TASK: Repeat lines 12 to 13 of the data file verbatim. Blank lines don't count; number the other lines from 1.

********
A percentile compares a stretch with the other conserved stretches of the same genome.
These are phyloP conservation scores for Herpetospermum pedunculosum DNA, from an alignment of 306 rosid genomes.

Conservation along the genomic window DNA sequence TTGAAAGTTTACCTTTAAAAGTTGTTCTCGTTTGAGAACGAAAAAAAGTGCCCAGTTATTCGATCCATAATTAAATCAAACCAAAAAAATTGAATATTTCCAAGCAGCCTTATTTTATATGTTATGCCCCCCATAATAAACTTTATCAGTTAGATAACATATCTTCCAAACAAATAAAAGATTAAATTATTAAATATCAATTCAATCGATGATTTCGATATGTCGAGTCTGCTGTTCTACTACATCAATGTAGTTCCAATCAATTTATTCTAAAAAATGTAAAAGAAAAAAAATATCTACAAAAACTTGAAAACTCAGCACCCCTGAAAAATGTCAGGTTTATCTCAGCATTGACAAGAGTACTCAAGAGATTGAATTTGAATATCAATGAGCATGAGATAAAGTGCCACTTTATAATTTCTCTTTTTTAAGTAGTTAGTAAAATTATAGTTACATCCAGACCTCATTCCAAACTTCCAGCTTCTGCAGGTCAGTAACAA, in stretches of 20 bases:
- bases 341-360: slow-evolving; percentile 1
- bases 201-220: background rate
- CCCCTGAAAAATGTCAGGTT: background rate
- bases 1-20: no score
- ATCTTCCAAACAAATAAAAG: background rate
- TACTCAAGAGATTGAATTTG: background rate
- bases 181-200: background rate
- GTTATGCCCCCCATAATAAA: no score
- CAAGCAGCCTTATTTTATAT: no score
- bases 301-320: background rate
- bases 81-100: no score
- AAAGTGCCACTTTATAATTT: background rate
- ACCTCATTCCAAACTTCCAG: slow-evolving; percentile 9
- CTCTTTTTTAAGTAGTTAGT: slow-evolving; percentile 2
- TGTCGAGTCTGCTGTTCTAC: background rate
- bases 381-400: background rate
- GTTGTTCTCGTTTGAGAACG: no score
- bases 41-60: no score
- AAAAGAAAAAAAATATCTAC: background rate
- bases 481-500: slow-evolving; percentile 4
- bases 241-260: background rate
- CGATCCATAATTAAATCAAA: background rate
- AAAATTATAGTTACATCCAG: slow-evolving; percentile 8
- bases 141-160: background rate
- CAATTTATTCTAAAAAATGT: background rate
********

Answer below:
- CAAGCAGCCTTATTTTATAT: no score
- bases 301-320: background rate